For those of you that follow our monthly task program, hazardous manual tasks are our focus this month.
The following article provides a summary of the Code of Practice for Hazardous Manual Tasks in Australia.
The Code of Practice for Hazardous Manual Tasks in Australia is a comprehensive guideline designed to ensure the health and safety of workers by providing a framework for managing risks associated with manual tasks in the workplace.
The Code was developed by Safe Work Australia (SWA). SWMA is a statutory body responsible for developing a national policy on work health and safety (WHS) and workers’ compensation.
The Code of Practice covers the following key areas:
The Code outlines the guidelines’ purpose, scope and application, emphasizing the importance of understanding and managing risks associated with hazardous manual tasks.
It acknowledges that hazardous manual tasks significantly cause musculoskeletal disorders (MSDs) in the workplace.
Identifying hazardous manual tasks:
Employers are encouraged to identify hazardous manual tasks by considering factors like repetitive movements, sustained postures, high forces, vibration, and handling unstable or unbalanced loads.
Consultation with workers and their representatives is crucial for identifying such tasks.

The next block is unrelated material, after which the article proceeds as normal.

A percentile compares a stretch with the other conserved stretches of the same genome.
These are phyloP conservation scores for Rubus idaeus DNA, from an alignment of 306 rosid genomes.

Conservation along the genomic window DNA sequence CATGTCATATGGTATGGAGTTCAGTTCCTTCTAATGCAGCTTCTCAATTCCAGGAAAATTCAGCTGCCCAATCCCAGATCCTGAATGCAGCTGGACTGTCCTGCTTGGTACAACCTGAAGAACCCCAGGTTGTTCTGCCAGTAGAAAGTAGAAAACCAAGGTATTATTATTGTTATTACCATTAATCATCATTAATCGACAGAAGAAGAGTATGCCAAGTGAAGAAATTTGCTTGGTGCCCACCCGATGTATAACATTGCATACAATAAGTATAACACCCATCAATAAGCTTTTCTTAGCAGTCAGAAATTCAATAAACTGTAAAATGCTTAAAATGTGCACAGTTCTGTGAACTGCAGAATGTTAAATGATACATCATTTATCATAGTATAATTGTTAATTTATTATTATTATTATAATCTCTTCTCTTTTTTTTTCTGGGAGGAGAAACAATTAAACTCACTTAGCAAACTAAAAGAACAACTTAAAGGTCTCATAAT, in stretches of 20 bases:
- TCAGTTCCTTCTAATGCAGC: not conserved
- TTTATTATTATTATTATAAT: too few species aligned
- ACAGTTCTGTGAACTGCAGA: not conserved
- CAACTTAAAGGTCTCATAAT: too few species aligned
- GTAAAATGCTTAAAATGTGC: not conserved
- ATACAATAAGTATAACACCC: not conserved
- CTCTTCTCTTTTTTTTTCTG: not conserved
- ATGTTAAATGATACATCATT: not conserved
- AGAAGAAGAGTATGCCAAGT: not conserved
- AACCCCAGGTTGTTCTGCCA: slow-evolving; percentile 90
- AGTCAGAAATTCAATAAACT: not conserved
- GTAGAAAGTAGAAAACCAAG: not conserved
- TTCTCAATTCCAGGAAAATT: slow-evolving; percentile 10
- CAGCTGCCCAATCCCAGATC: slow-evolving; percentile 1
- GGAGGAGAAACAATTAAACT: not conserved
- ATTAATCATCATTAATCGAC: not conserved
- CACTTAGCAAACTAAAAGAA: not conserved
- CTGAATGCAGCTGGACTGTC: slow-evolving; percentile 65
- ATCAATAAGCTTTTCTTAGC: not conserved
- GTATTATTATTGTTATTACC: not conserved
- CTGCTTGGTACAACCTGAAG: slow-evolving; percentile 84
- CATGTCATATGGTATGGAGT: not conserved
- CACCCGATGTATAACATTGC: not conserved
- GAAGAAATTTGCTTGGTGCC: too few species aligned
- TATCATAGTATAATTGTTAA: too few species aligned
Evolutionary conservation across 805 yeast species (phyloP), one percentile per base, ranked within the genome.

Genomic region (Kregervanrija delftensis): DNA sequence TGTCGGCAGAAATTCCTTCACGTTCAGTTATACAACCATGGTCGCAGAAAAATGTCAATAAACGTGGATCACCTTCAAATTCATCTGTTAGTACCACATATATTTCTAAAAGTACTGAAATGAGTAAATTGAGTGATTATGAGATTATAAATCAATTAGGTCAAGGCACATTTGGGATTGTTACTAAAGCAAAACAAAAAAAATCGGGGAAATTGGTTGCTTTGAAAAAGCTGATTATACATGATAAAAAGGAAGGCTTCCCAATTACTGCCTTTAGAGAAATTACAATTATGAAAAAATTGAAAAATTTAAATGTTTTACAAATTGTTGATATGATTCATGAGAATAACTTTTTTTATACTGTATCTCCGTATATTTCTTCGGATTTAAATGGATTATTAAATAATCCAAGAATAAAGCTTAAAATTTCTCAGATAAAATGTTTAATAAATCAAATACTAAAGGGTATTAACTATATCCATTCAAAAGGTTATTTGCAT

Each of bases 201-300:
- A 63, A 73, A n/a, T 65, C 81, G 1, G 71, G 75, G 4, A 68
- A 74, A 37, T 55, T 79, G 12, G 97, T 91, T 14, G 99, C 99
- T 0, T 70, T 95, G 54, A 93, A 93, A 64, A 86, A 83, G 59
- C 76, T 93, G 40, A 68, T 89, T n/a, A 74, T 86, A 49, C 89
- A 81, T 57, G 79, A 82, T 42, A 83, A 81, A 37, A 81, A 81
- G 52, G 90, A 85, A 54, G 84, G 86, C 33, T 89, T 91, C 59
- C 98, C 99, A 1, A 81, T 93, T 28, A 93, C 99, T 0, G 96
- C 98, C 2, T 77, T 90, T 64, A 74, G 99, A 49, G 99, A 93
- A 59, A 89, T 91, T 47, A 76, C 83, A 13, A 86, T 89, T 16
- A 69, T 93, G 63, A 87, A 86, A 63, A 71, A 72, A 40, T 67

Assessing the risks:
The Code highlights the importance of assessing the risks associated with hazardous manual tasks by considering the work environment, the nature of the task, and the workers involved.
Employers should use a risk management approach that considers the likelihood and consequence of injury and any existing control measures.
Controlling the risks:
Employers must implement control measures to eliminate or minimize the risks associated with hazardous manual tasks.
The Code follows the hierarchy of control, which includes elimination, substitution, isolation, engineering controls, administrative controls, and personal protective equipment (PPE).
Reviewing control measures:
Employers are encouraged to review the effectiveness of implemented control measures regularly, considering changes in work processes, equipment, or the work environment.
Consultation with workers is essential during this process.
Training and instruction:
The Code emphasizes the importance of providing training and instruction for workers on performing hazardous manual tasks safely, using the appropriate control measures, and recognizing early signs and symptoms of MSDs.
Employers must maintain records related to risk assessments, implementing control measures, and worker training to ensure compliance with the Code and demonstrate their commitment to work health and safety.
The Code of Practice for Hazardous Manual Tasks in Australia aims to protect workers from the risks associated with manual tasks by providing clear guidelines for identifying, assessing, and controlling those risks.
By adhering to the Code, employers can create a safer work environment, reduce the occurrence of MSDs, and improve overall work health and safety outcomes.
Click here for a copy of the Code of Practice in NSW.